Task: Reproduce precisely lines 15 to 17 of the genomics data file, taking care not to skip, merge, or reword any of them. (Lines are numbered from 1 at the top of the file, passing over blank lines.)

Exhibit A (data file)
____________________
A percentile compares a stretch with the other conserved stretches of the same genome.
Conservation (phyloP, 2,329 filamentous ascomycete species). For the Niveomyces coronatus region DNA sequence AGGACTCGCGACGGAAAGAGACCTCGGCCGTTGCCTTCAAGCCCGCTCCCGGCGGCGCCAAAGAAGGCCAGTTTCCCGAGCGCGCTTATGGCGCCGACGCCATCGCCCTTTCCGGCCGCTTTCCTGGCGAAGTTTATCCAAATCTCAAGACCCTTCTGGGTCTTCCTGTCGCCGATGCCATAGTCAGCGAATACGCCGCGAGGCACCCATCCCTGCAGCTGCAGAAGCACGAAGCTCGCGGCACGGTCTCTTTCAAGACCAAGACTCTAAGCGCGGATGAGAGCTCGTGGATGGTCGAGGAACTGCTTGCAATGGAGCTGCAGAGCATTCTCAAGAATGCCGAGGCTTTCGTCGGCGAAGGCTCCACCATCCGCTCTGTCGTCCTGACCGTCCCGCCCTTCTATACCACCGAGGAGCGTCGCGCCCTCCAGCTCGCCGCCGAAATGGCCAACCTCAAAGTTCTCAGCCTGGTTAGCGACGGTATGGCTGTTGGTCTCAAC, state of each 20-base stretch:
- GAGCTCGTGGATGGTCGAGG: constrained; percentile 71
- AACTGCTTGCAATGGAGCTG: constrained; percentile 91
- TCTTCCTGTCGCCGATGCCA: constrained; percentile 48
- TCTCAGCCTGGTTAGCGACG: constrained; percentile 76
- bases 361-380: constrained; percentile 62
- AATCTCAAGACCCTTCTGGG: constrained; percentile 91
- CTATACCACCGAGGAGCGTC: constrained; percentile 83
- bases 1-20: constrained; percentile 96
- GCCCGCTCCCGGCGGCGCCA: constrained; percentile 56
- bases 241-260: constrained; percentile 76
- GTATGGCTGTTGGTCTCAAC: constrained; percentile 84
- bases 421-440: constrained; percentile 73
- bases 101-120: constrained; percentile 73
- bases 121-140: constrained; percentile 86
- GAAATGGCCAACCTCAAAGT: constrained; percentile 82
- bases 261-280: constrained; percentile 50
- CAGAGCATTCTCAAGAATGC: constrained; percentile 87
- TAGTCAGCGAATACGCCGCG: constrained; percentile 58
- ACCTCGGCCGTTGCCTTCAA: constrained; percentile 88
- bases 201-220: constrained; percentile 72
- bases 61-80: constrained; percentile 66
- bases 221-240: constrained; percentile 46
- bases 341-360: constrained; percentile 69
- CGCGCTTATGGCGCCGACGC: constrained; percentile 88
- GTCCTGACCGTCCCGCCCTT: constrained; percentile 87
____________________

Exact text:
- bases 101-120: constrained; percentile 73
- bases 121-140: constrained; percentile 86
- GAAATGGCCAACCTCAAAGT: constrained; percentile 82